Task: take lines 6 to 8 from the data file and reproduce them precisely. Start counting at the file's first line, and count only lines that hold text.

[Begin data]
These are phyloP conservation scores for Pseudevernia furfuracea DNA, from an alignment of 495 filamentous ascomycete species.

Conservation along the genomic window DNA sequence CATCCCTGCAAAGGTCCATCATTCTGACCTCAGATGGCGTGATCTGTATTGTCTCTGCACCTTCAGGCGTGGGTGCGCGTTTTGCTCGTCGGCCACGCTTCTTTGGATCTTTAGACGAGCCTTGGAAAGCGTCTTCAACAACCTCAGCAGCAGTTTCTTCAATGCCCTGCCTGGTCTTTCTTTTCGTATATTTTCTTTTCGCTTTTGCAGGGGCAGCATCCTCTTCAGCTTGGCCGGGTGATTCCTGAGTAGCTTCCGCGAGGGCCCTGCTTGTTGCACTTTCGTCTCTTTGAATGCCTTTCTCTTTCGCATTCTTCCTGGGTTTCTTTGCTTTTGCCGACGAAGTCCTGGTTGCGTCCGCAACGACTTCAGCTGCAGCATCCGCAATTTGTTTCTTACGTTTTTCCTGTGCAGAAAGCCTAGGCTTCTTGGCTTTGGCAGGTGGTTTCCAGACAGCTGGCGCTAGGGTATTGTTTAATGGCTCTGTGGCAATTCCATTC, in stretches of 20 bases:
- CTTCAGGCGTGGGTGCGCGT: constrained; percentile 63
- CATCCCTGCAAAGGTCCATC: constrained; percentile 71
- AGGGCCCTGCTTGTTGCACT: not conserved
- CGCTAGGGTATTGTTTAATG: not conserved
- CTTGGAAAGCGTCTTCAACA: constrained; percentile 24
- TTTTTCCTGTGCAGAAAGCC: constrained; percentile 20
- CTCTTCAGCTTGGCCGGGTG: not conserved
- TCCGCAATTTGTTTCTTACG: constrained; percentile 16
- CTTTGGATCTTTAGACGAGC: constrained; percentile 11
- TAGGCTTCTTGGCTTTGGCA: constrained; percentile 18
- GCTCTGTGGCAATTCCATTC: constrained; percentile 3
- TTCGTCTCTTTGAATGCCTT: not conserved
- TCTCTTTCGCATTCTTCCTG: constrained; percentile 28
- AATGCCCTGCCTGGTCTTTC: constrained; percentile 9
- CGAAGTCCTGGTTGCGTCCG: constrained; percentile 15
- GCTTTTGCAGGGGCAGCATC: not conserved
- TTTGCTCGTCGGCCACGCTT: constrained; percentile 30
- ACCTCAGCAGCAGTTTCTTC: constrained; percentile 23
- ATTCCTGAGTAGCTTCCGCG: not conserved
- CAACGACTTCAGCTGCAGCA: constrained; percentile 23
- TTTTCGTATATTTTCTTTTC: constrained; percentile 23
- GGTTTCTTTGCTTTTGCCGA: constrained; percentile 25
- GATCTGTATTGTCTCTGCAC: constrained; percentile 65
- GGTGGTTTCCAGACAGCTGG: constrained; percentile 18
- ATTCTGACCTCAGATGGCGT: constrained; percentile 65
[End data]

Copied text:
- CGCTAGGGTATTGTTTAATG: not conserved
- CTTGGAAAGCGTCTTCAACA: constrained; percentile 24
- TTTTTCCTGTGCAGAAAGCC: constrained; percentile 20